I totally understand what you are going through the mental and emotional part of this cancer journey is the hardest to over come. I teach preschool children and when I found out about my DX last year I had to take a month off from work because I could not focus on anything but what was happening to my body. I was also an emotional basket case. I knew that I could not care for my students instead I needed to take care of myself!
Glad you are taking care of yourself in realizing you need to take this time to focus on you. So sorry to hear that your surgeon want write you a letter to get leave from work did they say why they won't do it? I hope you can find a doctor that will write you the letter you need.
What grade do you teach? What do you love about teaching the most?
We are all here for you for support.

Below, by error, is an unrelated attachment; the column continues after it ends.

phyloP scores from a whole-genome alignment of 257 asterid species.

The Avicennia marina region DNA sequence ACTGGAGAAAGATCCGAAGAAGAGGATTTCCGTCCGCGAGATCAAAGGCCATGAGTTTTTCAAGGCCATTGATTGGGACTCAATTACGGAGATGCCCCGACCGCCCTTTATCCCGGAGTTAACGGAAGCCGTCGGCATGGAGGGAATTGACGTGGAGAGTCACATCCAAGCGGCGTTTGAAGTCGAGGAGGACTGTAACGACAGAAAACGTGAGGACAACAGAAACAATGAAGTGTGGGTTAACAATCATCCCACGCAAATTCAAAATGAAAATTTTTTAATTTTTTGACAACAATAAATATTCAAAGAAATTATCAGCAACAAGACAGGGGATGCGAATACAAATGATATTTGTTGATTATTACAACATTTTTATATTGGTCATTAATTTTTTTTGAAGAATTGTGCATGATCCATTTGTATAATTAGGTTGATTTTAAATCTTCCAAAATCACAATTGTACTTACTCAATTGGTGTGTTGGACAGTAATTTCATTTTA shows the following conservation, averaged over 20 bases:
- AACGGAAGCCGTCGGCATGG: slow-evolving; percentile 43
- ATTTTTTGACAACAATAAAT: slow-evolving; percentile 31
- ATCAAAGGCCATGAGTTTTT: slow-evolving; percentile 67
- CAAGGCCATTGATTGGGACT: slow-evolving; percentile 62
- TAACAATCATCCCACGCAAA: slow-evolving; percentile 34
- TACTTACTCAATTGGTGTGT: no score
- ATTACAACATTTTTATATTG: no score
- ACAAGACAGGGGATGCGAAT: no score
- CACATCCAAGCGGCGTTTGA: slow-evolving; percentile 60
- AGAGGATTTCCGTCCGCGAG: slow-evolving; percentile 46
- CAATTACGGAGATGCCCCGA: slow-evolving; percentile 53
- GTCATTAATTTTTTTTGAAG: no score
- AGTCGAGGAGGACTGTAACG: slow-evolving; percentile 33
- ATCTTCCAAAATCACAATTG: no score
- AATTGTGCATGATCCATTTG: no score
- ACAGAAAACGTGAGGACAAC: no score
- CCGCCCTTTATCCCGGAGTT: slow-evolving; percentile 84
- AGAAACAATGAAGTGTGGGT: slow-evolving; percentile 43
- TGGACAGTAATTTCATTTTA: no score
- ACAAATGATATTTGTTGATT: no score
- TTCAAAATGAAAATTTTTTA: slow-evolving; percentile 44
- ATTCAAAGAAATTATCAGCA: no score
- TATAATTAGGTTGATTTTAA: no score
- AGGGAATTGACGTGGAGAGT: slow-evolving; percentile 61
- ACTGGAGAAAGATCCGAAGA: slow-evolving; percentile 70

Wishing you well and sending you lots of Hugs!
Nov 6, 2018 04:22PM Salamandra wrote:
Thank you sm627. It's been really tough and every day that I think, tonight I'm going to submit for leave, I chicken out and think, maybe I can hold out until President's Day, or Thanksgiving, or starting radiation.
I teach special ed high school, mostly co-teaching and one self contained. I lucked out with my self contained class this year and got such a sweet group of kids, and I hate the idea of leaving them with a sub.
I love when a kid asks a question that you can tell they're really thinking about what you're trying to teach.
My admin more or less tacitly gave me permission to phone it in for now (still better for them than getting a sub for me), and I want to be able to make that work. But it's demoralizing, especially with the one of my co-teachers who isn't the greatest communicator...
Jan 11, 2019 02:07PM MeToo14 wrote:
I wanted to drop by to let everyone know that I am leaving this thread. I have graduated to the 40's thread. When I was first diagnosed at 35, this group helped me so much. But it's been 4.5 years and I'm doing well, most of the time. To the newbies: it's so overwhelming at first, but you have such a great group here. They are here to help. Lean on them, comfort each other and know that one day you too will be moving on to the 40's thread.